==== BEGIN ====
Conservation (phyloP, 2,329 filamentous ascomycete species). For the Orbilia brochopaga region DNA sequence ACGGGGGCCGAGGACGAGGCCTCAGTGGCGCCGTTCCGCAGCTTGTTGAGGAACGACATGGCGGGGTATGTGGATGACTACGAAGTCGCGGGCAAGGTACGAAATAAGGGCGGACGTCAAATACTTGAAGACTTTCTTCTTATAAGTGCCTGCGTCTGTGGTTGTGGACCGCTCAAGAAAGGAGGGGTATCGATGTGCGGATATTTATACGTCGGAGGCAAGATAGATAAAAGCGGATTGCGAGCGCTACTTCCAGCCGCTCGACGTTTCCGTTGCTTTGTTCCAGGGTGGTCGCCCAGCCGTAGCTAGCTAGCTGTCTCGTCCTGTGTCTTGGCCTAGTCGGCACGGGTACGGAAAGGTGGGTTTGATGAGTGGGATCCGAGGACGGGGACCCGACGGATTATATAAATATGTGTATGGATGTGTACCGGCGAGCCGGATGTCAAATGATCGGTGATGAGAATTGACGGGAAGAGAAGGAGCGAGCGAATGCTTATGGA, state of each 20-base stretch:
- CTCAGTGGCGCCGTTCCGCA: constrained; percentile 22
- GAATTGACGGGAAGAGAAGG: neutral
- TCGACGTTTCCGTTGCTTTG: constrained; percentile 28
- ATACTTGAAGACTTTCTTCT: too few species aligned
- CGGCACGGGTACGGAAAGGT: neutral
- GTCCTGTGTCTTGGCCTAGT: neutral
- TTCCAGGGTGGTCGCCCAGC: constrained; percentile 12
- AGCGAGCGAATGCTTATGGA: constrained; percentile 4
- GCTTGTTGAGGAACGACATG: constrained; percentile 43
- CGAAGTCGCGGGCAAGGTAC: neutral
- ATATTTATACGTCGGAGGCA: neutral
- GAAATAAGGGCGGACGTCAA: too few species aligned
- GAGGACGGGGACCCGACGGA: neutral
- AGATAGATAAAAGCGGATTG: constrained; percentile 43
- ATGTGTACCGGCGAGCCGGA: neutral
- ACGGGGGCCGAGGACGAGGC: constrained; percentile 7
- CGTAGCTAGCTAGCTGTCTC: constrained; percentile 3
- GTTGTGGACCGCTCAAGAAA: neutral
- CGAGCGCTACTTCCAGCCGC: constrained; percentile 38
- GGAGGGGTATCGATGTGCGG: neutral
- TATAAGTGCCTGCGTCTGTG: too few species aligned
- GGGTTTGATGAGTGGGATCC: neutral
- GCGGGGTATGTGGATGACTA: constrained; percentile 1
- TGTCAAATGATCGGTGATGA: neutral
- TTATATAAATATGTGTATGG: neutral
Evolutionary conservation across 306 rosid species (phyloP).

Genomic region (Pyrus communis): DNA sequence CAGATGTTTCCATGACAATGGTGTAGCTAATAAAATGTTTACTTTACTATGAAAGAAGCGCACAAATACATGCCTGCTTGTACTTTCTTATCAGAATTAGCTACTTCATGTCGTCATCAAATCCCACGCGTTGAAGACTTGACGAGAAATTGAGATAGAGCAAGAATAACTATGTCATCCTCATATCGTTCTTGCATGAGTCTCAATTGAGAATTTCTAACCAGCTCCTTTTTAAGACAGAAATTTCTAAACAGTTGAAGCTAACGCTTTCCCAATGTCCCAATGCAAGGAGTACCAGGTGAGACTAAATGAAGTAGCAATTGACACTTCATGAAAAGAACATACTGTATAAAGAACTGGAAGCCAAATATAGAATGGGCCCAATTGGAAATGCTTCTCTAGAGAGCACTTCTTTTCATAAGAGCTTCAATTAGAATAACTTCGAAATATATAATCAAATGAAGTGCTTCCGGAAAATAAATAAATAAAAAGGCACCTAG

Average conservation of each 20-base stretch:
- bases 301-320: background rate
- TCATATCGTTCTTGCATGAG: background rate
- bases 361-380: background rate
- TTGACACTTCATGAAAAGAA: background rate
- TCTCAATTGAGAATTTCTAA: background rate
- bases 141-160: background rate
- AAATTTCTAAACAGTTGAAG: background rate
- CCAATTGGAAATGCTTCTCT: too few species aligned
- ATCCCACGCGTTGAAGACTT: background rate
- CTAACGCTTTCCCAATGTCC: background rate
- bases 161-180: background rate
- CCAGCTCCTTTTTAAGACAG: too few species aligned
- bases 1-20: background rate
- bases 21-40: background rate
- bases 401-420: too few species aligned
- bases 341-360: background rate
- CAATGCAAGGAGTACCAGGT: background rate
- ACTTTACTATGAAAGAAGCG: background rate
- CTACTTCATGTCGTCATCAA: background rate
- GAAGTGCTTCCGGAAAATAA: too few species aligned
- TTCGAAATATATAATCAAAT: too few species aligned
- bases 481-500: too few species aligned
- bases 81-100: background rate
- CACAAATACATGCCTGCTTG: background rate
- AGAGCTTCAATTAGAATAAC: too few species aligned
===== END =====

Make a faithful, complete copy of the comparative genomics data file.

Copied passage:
Conservation (phyloP, 2,329 filamentous ascomycete species). For the Orbilia brochopaga region DNA sequence ACGGGGGCCGAGGACGAGGCCTCAGTGGCGCCGTTCCGCAGCTTGTTGAGGAACGACATGGCGGGGTATGTGGATGACTACGAAGTCGCGGGCAAGGTACGAAATAAGGGCGGACGTCAAATACTTGAAGACTTTCTTCTTATAAGTGCCTGCGTCTGTGGTTGTGGACCGCTCAAGAAAGGAGGGGTATCGATGTGCGGATATTTATACGTCGGAGGCAAGATAGATAAAAGCGGATTGCGAGCGCTACTTCCAGCCGCTCGACGTTTCCGTTGCTTTGTTCCAGGGTGGTCGCCCAGCCGTAGCTAGCTAGCTGTCTCGTCCTGTGTCTTGGCCTAGTCGGCACGGGTACGGAAAGGTGGGTTTGATGAGTGGGATCCGAGGACGGGGACCCGACGGATTATATAAATATGTGTATGGATGTGTACCGGCGAGCCGGATGTCAAATGATCGGTGATGAGAATTGACGGGAAGAGAAGGAGCGAGCGAATGCTTATGGA, state of each 20-base stretch:
- CTCAGTGGCGCCGTTCCGCA: constrained; percentile 22
- GAATTGACGGGAAGAGAAGG: neutral
- TCGACGTTTCCGTTGCTTTG: constrained; percentile 28
- ATACTTGAAGACTTTCTTCT: too few species aligned
- CGGCACGGGTACGGAAAGGT: neutral
- GTCCTGTGTCTTGGCCTAGT: neutral
- TTCCAGGGTGGTCGCCCAGC: constrained; percentile 12
- AGCGAGCGAATGCTTATGGA: constrained; percentile 4
- GCTTGTTGAGGAACGACATG: constrained; percentile 43
- CGAAGTCGCGGGCAAGGTAC: neutral
- ATATTTATACGTCGGAGGCA: neutral
- GAAATAAGGGCGGACGTCAA: too few species aligned
- GAGGACGGGGACCCGACGGA: neutral
- AGATAGATAAAAGCGGATTG: constrained; percentile 43
- ATGTGTACCGGCGAGCCGGA: neutral
- ACGGGGGCCGAGGACGAGGC: constrained; percentile 7
- CGTAGCTAGCTAGCTGTCTC: constrained; percentile 3
- GTTGTGGACCGCTCAAGAAA: neutral
- CGAGCGCTACTTCCAGCCGC: constrained; percentile 38
- GGAGGGGTATCGATGTGCGG: neutral
- TATAAGTGCCTGCGTCTGTG: too few species aligned
- GGGTTTGATGAGTGGGATCC: neutral
- GCGGGGTATGTGGATGACTA: constrained; percentile 1
- TGTCAAATGATCGGTGATGA: neutral
- TTATATAAATATGTGTATGG: neutral
Evolutionary conservation across 306 rosid species (phyloP).

Genomic region (Pyrus communis): DNA sequence CAGATGTTTCCATGACAATGGTGTAGCTAATAAAATGTTTACTTTACTATGAAAGAAGCGCACAAATACATGCCTGCTTGTACTTTCTTATCAGAATTAGCTACTTCATGTCGTCATCAAATCCCACGCGTTGAAGACTTGACGAGAAATTGAGATAGAGCAAGAATAACTATGTCATCCTCATATCGTTCTTGCATGAGTCTCAATTGAGAATTTCTAACCAGCTCCTTTTTAAGACAGAAATTTCTAAACAGTTGAAGCTAACGCTTTCCCAATGTCCCAATGCAAGGAGTACCAGGTGAGACTAAATGAAGTAGCAATTGACACTTCATGAAAAGAACATACTGTATAAAGAACTGGAAGCCAAATATAGAATGGGCCCAATTGGAAATGCTTCTCTAGAGAGCACTTCTTTTCATAAGAGCTTCAATTAGAATAACTTCGAAATATATAATCAAATGAAGTGCTTCCGGAAAATAAATAAATAAAAAGGCACCTAG

Average conservation of each 20-base stretch:
- bases 301-320: background rate
- TCATATCGTTCTTGCATGAG: background rate
- bases 361-380: background rate
- TTGACACTTCATGAAAAGAA: background rate
- TCTCAATTGAGAATTTCTAA: background rate
- bases 141-160: background rate
- AAATTTCTAAACAGTTGAAG: background rate
- CCAATTGGAAATGCTTCTCT: too few species aligned
- ATCCCACGCGTTGAAGACTT: background rate
- CTAACGCTTTCCCAATGTCC: background rate
- bases 161-180: background rate
- CCAGCTCCTTTTTAAGACAG: too few species aligned
- bases 1-20: background rate
- bases 21-40: background rate
- bases 401-420: too few species aligned
- bases 341-360: background rate
- CAATGCAAGGAGTACCAGGT: background rate
- ACTTTACTATGAAAGAAGCG: background rate
- CTACTTCATGTCGTCATCAA: background rate
- GAAGTGCTTCCGGAAAATAA: too few species aligned
- TTCGAAATATATAATCAAAT: too few species aligned
- bases 481-500: too few species aligned
- bases 81-100: background rate
- CACAAATACATGCCTGCTTG: background rate
- AGAGCTTCAATTAGAATAAC: too few species aligned